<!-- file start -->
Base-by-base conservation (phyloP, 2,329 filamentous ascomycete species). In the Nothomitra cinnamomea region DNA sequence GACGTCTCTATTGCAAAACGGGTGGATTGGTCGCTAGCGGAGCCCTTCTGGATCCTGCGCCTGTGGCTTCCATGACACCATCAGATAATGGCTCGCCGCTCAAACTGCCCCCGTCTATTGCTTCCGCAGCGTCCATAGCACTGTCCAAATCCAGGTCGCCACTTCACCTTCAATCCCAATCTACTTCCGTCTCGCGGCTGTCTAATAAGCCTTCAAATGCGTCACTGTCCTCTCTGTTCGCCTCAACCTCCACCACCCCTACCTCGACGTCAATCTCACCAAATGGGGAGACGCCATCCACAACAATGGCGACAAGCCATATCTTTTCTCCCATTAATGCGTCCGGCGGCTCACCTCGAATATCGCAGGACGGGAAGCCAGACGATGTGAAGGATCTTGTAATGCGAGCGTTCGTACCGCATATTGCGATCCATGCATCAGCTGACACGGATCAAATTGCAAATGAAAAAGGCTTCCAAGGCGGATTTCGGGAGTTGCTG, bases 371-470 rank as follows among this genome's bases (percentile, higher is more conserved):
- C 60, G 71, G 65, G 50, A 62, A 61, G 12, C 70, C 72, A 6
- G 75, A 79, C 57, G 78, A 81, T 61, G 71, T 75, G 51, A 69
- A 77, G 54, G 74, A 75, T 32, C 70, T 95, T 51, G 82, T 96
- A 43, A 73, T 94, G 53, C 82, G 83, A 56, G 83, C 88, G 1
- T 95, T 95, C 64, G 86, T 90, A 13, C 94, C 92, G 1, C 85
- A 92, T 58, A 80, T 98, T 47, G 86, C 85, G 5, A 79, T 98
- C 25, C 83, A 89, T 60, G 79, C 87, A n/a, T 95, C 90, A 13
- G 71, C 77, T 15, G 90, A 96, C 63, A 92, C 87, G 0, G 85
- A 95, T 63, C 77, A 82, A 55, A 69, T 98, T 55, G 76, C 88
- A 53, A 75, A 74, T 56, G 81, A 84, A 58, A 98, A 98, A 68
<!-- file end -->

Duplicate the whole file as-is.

Base-by-base conservation (phyloP, 2,329 filamentous ascomycete species). In the Nothomitra cinnamomea region DNA sequence GACGTCTCTATTGCAAAACGGGTGGATTGGTCGCTAGCGGAGCCCTTCTGGATCCTGCGCCTGTGGCTTCCATGACACCATCAGATAATGGCTCGCCGCTCAAACTGCCCCCGTCTATTGCTTCCGCAGCGTCCATAGCACTGTCCAAATCCAGGTCGCCACTTCACCTTCAATCCCAATCTACTTCCGTCTCGCGGCTGTCTAATAAGCCTTCAAATGCGTCACTGTCCTCTCTGTTCGCCTCAACCTCCACCACCCCTACCTCGACGTCAATCTCACCAAATGGGGAGACGCCATCCACAACAATGGCGACAAGCCATATCTTTTCTCCCATTAATGCGTCCGGCGGCTCACCTCGAATATCGCAGGACGGGAAGCCAGACGATGTGAAGGATCTTGTAATGCGAGCGTTCGTACCGCATATTGCGATCCATGCATCAGCTGACACGGATCAAATTGCAAATGAAAAAGGCTTCCAAGGCGGATTTCGGGAGTTGCTG, bases 371-470 rank as follows among this genome's bases (percentile, higher is more conserved):
- C 60, G 71, G 65, G 50, A 62, A 61, G 12, C 70, C 72, A 6
- G 75, A 79, C 57, G 78, A 81, T 61, G 71, T 75, G 51, A 69
- A 77, G 54, G 74, A 75, T 32, C 70, T 95, T 51, G 82, T 96
- A 43, A 73, T 94, G 53, C 82, G 83, A 56, G 83, C 88, G 1
- T 95, T 95, C 64, G 86, T 90, A 13, C 94, C 92, G 1, C 85
- A 92, T 58, A 80, T 98, T 47, G 86, C 85, G 5, A 79, T 98
- C 25, C 83, A 89, T 60, G 79, C 87, A n/a, T 95, C 90, A 13
- G 71, C 77, T 15, G 90, A 96, C 63, A 92, C 87, G 0, G 85
- A 95, T 63, C 77, A 82, A 55, A 69, T 98, T 55, G 76, C 88
- A 53, A 75, A 74, T 56, G 81, A 84, A 58, A 98, A 98, A 68